The river Roding appears to have burst its banks close to the Charlie Brown roundabout below the A406 North Circular Road in South Woodford. Police have closed Chigwell Road either side of the roundabout and it remained closed overnight
Walthamstow MP Stella Creasey told constituents she could ‘share this pain’ because her house had also been flooded
A cyclist rides through flood water in Horse Guards Road in central London as thunderstorms pelted the capital yesterday
A woman walks through Parliament Square as heavy rain sweeps through central London during torrential rain yesterday
A toilet overflows on Pudding Lane, London, as the capital’s infrastructure struggles to cope with the flooding
Battersea, London, flooded from the rain. It comes after lightning set fire to houses in Andover, Hampshire, on Saturday
There was a warning for heavy downpours and thunderstorms for southern England and South Wales from 8pm Friday and over the next two days with up to 2in (50mm) of rain expected within just a few hours. Pictured: a flooded street in Battersea
Wood Green High Street, in East London, taped off to the public as a result of flash flooding following heavy downpours
Parts of south east England saw up to 50mm of rain in just an hour on Sunday afternoon. Pictured: Wood Green high street
Wood Green High Street in the aftermath of flash flooding. The heavy downpours are also expected to continue
A torrential downpour in East London.Leytonstone High Street in East London flooded after a torrential downpour
Residents and business owners get creative as they try to protect their properties from flooding in Leytonstone High Street
Pedestrians sheltering underneath umbrellas in Wimbledon Village. The great British summer getaway began on Friday
Jamie Curtis said the roads near Clapham Common were blocked due to floodwater which was ’12 to 18 inches deep’.
‘(I’ve) not seen that level of flooding in London before,’ he said.
Walthamstow MP Stella Creasy told constituents she could feel their pain – because her house was flooded too.
Met Office meteorologist Steven Keates said the storms are being caused by a ‘convergence’ of air currents, due to warmth in the earth’s surface from the recent heatwave rising into cooler air in the atmosphere.
It comes after lightning set fire to houses in Andover, Hampshire, on Saturday morning, forcing residents to leave.
Neighbours heard an ‘enormous bang’ as the strike set two homes ablaze on Mercia Avenue, and a 70-year-old woman was assessed by paramedics.
Kingston Police, who oversee a borough in the amber zone for storms, warned motorists to ‘drive carefully’ and remember they are ‘not driving a submarine’.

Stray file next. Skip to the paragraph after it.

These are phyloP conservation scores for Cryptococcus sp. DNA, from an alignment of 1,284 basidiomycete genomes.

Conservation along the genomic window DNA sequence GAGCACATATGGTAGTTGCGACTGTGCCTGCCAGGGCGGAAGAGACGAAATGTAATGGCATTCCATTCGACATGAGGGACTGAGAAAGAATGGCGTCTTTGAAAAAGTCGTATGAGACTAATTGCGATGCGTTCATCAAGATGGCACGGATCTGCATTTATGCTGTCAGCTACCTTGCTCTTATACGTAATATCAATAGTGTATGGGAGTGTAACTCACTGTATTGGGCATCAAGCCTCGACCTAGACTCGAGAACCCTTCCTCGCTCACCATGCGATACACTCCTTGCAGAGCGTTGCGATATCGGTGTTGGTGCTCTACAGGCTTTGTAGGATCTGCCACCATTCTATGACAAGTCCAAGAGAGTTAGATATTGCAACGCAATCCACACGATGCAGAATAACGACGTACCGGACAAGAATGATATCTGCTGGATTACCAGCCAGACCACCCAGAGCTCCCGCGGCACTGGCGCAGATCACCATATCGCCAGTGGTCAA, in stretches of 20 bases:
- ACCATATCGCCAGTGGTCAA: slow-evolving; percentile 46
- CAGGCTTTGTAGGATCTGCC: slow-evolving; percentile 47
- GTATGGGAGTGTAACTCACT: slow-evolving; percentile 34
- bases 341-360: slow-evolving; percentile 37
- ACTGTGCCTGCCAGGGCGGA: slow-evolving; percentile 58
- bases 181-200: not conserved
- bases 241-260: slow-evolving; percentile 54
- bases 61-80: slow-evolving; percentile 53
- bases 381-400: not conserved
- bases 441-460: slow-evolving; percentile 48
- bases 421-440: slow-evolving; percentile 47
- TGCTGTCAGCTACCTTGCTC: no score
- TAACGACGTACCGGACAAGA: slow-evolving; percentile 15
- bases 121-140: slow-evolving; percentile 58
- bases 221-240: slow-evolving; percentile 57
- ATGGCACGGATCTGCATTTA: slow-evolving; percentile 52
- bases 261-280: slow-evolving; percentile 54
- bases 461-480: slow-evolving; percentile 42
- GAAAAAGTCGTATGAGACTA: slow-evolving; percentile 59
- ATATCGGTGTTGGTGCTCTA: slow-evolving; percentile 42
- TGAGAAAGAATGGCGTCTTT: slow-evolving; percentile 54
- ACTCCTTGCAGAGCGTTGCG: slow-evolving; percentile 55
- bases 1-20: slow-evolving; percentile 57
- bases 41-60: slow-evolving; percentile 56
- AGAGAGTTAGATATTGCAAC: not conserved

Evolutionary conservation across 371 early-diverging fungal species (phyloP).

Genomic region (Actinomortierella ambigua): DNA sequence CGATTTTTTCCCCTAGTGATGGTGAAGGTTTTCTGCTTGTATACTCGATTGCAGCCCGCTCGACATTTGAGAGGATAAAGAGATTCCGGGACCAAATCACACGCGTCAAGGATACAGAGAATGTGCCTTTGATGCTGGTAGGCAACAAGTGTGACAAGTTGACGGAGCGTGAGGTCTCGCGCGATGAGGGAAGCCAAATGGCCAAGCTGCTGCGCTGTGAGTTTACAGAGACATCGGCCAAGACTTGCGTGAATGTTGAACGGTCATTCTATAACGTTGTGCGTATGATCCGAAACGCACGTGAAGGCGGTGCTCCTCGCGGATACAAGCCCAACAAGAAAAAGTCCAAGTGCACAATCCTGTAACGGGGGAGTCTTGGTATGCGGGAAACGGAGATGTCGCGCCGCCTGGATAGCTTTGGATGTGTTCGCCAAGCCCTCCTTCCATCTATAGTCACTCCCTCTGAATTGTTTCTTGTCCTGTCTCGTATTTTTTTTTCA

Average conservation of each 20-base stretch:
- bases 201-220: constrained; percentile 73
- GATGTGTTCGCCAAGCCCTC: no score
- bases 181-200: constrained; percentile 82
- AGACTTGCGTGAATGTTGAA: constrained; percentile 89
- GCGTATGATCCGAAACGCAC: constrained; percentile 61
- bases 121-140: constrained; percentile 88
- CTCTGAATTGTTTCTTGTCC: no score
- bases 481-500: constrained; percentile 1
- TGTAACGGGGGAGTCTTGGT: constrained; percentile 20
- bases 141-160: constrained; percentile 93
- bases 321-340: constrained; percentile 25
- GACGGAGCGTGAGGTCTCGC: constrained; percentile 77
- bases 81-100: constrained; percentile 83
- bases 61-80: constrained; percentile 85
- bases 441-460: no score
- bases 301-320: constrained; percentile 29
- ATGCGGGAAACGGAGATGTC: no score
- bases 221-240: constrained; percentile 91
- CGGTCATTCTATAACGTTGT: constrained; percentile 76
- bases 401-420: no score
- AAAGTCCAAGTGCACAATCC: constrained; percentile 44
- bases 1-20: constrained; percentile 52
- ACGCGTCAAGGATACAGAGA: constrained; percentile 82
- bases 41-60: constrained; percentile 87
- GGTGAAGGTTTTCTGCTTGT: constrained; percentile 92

The force said in a tweet: ‘Please remember to drive carefully. Also remember that you’re not driving a submarine. Do not enter what could possibly be deep water. Watch your speed and distance as stopping distances will be greater.’
River water levels rose yesterday after downpours. Pictured: A burst water pipe next to Hammersmith Bridge, in West London
There was a warning for heavy downpours and thunderstorms for southern England and South Wales from 8pm Friday
Handout photo of in buses in flood water in Battersea, south London, after heavy rainfall hit the capital
Man walks through flood water in Horse Guards Road in central London. Thunderstorms brought heavy rain to the south east
Pictured: A pedestrian crosses through deep water on a flooded road in The Nine Elms district of London during heavy rain
A woman walks through a flooded path in St James’s Park in central London. Kingston Police, who oversee a borough in the amber zone for storms, warned motorists to ‘drive carefully’ and remember they are ‘not driving a submarine’
A car drives through water on a flooded road in The Nine Elms district on London following hours of heavy rain in the capital
Two people shelter under the same umbrella as they walk through the grass at Wimbledon Common on the rainy Sunday
One park-goer in Wimbledon shelters herself from the rain while a friend stands nearby while they walk through the Common
Rain bounces off the pavements in central London as people shelter under umbrellas as the capital was battered with rain
Two friends in summer dresses shelter themselves from the rain during heavy showers which broke a week-long heatwave
Heavy rain pounds the streets in Soho, London. The capital city saw flash flooding as a result of extremely heavy downpours
Two people cosy up under an umbrella walking in Wimbledon Village during the heavy rain showers on Sunday afternoon
Thunderstorms brought torrential downpours and localised flooding to parts of the south east on Sunday